Teaching Money with this Touch Money Chart

Do your students struggle with counting money? Touch Math Money or Touch Money is a great tool to use when teaching children how to count coins. It’s been a complete game changer in my classroom.

Here is a free student reference chart that your students can keep at their desks or in their math folder to refer to when counting money!

Download the Free Touch Money Chart


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    How Does Touch Money Actually Work?

    It’s really simple. You’ll love this strategy. However, before you teach the strategy, be sure that your students know how to count by 5s. Each coin has a certain number of touch points, as you can see in the image above, with each touch point equalling five (except for the penny – which has a line underneath). The line is equal to one.

    touch money freebie

    Begin with Counting Pennies

    I have my students physically count the pennies, but as they count I have them draw an imaginary line under each penny with their finger, just like the line that’s on the Touch Money reference chart above.

    touch money activities - counting coins

    Practice Counting Nickels Next

    Then we move into counting nickels. I give my students a cup of nickels to count. Again, just like the pennies, I have them physically place an imaginary dot or touch point in the middle of each nickel. As they touch each nickel in the center of the coin, they count by 5s. Since we are working in a small group during this type of activity, I tell the students to “whisper count”.

    This allows them to count “out loud” but at a voice level that isn’t too high, and it’s just enough for me to hear each student count, to make sure they’re on the right track.

    Repeat Process with Dimes

    I repeat the process mentioned above with dimes. But now I’ve combined dimes and nickels. The process is still simple, because students are simply counting both nickels and dimes by 5s. If your students can count by 5s, they count money! That’s the beauty of this method.

    Let’s Add in Quarters

    Once students are comfortable with counting dimes, nickels and pennies, we then add in quarters! And I always have students refer to their touch money chart (freebie linked above) or keep it near their work space, so they can reference it at any point.

    Now that students have counted physical coins, we then transfer this knowledge to a worksheet or printable. I love using matching activities and math sorts for this type of “paper pencil” practice. I have my students draw the touch points on the coins on their printables or worksheets. Then they simply count by 5s to find the total value.

    Printables and Worksheets to Practice Counting Money

    These are some of the activities I’ve used in my classroom to have my students practice counting coins. You can click on the images below to take a closer look at the resource. They’re perfect for independent practice, seat work, or small group work.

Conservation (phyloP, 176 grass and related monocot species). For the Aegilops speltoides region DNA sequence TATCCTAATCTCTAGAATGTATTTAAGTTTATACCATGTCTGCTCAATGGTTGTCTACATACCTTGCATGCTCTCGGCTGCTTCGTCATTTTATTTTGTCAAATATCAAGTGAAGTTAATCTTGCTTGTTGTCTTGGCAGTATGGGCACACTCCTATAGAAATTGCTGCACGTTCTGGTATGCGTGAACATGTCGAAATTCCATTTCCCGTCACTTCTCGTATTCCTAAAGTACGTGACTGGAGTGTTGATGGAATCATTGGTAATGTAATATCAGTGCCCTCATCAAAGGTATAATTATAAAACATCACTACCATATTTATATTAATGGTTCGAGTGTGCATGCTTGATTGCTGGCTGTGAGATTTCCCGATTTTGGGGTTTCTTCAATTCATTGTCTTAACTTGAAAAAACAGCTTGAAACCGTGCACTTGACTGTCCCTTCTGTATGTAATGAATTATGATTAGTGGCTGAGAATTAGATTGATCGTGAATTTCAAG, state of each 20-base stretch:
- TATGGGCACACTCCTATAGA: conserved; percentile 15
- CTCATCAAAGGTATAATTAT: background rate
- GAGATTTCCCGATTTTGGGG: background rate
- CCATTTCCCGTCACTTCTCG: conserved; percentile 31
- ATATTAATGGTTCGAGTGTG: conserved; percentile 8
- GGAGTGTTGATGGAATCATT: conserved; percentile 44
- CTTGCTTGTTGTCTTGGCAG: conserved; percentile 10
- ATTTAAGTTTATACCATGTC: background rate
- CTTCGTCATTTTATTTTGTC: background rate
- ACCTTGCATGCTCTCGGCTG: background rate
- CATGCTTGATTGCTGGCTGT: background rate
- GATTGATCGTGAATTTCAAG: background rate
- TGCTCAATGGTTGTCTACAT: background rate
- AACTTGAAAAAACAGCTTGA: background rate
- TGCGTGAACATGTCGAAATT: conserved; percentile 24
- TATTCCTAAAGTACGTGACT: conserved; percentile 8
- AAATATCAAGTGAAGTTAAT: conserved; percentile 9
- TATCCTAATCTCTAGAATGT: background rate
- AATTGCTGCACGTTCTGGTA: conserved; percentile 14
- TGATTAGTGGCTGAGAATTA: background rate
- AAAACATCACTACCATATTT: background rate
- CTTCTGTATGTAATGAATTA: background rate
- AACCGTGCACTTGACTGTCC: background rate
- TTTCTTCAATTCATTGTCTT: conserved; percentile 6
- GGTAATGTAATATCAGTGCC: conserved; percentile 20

Okay, this activity is really fun, especially for your more “active” kiddos. They’ll answer the money problems and then once they’ve “crack the code”, they will be given an exercise to do! 

    After sitting and answering the money questions, we are giving the kids a break by allowing them to perform an exercise! Click here to take a look>>> Counting Coins Mystery Exercise Worksheets

    Math sorts and matching activities are literally my go-to resource when it comes to seat work and just simple independent practice. Take a look by clicking here >>> Cut and Paste Math Sorts and Matching Printables

    counting coins activities - touch money

    Fun Whole Group Counting Coins Activity

    This is one of my favorite activities >>> Digital Counting Money – Unravel the Fact – fun activity for whole group instruction

    It definitely brings engagement to a whole other level during whole group instruction. I simply pull up the PowerPoint on my screen and call the students down to the carpet with a whiteboard, dry erase marker and eraser. Then we begin answering the counting coins problems together, one slide at a time.

    Here’s the kicker!

    Each time the question is answered correctly, part of a fun fact is revealed. The kids lose their minds over this activity and are so eager to answer the questions so they can find out what the fun fact is!

    Check out this 2 minute video for a quick demonstration.

    counting coins activities
    You can view the resource here.

    My students LOVED learning about elephants in math class! You’ll have to give this activity a try – you, the teacher, will even have a fun time learning some fun facts while you’re practicing money with your students. Click here to take a closer look!

    Conclusion

    I hope you found this blog post helpful and were able to gather some ideas for your money unit. Don’t forget to download the free Touch Money Chart. This strategy gave many of my students, especially my struggling students, the confidence to count money.

     

     

     
     
     
     
     
     
     

    Nesli